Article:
Former Vice President Mike Pence on Thursday delivered his strongest remarks about the January 6 pro-Trump riot attack on the US Capitol, saying he and former President Donald Trump may never "see eye to eye" on the incident.
"January 6 was a dark day in the history of the United States Capitol," said Pence at the Republican Committee's Lincoln-Reagan Dinner in Hillsborough County, New Hampshire. "But thanks to the prompt action of Capitol Police and federal law enforcement, the violence was suppressed, the Capitol was secured. And that very day we reconstituted Congress and performed our duty under the Constitution and the laws of the United States."
He added: "You know, President Trump and I have talked many times since leaving office. And I don't know if we'll ever be face-to-face that day."
Pence still praised the achievements of the Trump administration.
"But I will always be proud of what we have done for the American people over the past four years," he said. “And I will not allow Democrats or their allies in the media to use a sad day to discredit the aspirations of millions of Americans or to divide the Democrats or their allies in the media to advance our nation through a new administration. Will not allow our attention to be distracted from the intentions of his radical agenda."
The Capitol descended into chaos and violence on January 6, when hundreds of pro-Trump rioters stormed the building, killing several people, including a Capitol police officer. The mob forced the Senate to evacuate, and Pence had to be moved to a safe location. In a dramatic moment, police officers drew guns as rioters tried to break into the chamber of the House. Hundreds of people have been arrested or charged by federal law enforcement in connection with the incidents.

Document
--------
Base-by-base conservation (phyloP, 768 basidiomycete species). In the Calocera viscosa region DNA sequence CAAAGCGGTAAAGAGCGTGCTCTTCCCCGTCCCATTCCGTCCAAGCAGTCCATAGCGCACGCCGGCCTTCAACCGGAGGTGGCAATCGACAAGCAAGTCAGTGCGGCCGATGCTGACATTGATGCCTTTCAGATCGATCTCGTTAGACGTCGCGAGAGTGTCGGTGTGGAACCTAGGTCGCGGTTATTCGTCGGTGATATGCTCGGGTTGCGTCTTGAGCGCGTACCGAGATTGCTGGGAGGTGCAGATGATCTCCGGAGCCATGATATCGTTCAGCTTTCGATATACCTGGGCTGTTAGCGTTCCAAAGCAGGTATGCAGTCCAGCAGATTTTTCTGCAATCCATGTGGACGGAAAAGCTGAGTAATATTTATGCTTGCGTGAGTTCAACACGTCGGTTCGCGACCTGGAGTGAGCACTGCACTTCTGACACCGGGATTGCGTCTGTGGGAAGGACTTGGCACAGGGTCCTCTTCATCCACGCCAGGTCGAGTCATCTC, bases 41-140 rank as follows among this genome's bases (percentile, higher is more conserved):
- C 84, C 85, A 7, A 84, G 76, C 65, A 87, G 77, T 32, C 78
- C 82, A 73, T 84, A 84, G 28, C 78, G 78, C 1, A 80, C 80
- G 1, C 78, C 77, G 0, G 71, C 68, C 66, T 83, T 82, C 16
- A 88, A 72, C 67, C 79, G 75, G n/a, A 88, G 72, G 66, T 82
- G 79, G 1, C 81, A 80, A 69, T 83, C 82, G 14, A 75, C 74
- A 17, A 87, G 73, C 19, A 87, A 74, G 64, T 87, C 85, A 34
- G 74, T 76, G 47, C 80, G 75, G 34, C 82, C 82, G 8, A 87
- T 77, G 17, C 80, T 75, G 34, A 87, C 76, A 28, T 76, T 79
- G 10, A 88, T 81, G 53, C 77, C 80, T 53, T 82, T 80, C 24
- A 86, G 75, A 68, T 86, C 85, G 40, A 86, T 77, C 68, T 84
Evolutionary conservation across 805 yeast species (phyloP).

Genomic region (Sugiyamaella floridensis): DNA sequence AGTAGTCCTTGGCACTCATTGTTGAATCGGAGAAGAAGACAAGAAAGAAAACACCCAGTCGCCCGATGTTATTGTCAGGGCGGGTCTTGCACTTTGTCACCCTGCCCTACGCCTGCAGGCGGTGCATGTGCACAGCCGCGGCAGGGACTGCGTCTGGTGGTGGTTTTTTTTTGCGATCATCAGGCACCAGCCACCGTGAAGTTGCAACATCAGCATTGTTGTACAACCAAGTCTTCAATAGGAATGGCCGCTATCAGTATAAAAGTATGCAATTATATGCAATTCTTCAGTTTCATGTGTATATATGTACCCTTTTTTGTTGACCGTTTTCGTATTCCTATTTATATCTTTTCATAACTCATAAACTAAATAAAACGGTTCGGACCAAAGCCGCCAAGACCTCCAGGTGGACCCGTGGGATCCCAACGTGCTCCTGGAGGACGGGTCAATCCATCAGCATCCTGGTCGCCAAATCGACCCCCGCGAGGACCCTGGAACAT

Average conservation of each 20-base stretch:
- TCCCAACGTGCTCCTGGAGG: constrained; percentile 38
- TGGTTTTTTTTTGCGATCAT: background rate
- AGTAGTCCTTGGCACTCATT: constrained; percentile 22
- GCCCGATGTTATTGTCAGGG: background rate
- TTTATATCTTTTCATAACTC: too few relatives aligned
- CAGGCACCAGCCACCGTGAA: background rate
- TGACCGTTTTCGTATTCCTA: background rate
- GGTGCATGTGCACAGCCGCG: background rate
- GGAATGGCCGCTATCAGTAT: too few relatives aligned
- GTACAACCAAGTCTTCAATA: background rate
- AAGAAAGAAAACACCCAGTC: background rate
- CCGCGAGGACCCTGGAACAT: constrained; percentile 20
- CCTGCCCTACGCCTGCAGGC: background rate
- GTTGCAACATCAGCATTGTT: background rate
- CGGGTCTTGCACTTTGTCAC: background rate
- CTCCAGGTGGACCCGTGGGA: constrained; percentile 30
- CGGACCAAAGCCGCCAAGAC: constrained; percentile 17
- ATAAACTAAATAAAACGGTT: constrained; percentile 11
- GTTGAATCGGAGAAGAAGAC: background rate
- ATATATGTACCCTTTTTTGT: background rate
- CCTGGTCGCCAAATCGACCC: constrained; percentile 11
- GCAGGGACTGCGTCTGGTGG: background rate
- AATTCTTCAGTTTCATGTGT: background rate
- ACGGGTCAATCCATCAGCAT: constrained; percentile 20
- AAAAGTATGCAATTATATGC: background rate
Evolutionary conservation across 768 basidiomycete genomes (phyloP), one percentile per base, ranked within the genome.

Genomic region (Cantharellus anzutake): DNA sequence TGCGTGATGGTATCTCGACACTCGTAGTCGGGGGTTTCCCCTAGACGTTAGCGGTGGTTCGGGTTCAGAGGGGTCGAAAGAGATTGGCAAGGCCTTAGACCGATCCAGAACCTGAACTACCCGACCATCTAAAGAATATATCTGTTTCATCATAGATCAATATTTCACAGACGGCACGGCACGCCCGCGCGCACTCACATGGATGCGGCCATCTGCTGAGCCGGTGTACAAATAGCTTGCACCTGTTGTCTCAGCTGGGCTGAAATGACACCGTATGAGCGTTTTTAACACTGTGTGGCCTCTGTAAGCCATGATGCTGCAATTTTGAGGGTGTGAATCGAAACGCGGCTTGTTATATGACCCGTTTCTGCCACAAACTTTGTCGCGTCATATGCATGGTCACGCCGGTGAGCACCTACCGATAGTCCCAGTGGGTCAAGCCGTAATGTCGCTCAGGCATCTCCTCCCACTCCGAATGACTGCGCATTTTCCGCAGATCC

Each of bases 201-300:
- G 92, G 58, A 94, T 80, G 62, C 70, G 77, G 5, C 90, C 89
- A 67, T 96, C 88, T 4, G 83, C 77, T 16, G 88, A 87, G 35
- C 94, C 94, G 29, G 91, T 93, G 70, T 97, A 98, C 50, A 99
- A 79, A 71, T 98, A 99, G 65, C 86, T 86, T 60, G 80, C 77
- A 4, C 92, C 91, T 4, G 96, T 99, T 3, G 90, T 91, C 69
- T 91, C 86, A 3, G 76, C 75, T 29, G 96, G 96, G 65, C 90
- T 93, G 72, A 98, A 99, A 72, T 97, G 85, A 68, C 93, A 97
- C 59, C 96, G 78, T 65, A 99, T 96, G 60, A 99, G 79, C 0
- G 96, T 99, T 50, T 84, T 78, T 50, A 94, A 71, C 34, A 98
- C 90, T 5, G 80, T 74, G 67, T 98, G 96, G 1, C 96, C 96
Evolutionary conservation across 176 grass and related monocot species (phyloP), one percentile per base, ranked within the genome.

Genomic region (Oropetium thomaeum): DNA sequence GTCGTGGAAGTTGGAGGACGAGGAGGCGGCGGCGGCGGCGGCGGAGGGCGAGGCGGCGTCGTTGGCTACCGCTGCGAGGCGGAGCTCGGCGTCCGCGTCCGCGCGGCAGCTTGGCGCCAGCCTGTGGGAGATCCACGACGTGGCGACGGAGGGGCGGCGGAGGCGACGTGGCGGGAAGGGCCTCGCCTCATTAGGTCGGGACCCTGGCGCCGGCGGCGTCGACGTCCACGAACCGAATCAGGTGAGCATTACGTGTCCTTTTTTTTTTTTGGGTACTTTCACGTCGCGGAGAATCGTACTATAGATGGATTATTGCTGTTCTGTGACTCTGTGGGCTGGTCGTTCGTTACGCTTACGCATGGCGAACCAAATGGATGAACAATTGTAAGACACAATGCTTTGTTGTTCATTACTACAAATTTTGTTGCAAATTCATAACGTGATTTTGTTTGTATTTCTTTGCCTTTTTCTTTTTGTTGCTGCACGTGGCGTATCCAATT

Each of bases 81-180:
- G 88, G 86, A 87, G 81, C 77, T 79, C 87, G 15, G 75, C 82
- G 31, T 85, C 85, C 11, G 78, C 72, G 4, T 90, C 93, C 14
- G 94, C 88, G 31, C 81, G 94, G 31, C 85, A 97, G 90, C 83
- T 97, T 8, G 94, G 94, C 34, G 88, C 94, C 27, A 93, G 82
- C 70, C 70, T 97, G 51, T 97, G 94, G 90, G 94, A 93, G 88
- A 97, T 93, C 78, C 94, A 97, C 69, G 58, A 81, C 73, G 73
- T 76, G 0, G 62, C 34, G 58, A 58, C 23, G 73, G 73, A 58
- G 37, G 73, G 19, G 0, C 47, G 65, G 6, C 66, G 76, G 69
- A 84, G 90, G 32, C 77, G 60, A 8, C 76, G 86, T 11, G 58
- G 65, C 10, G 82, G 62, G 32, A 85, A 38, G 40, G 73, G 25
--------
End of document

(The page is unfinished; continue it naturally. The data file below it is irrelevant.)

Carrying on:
The riots led the Democratic-controlled House to draft an article of impeachment against Trump, alleging that he instigated a rebellion. She was acquitted in the Senate, but events have left the GOP in turmoil, particularly the removal of Wyoming's Liz Cheney as the No. 3 House Republican because of Trump's criticism over the riots.
A large number of House Republicans also opposed the creation of the January 6 Commission, which passed with overwhelming Democratic support. Only 35 Republicans voted in favor.
Pence's brother, Rep. Greg Pence, R-Ind., was among those who voted against setting up a panel that would have investigated the day the pro-Trump crowd chanted "Hang Mike Pence. " Trump also turned on Pence, saying that his second-in-command did not have the courage to stop the counting of the electoral votes that certified Joe Biden's election as president. Under the Constitution, Pence did not have the authority to do so.
Pence also criticized Biden's policies on Thursday, particularly on immigration and foreign relations, and said a "Republican comeback" would come through a "positive conservative agenda" in the midterm elections next year.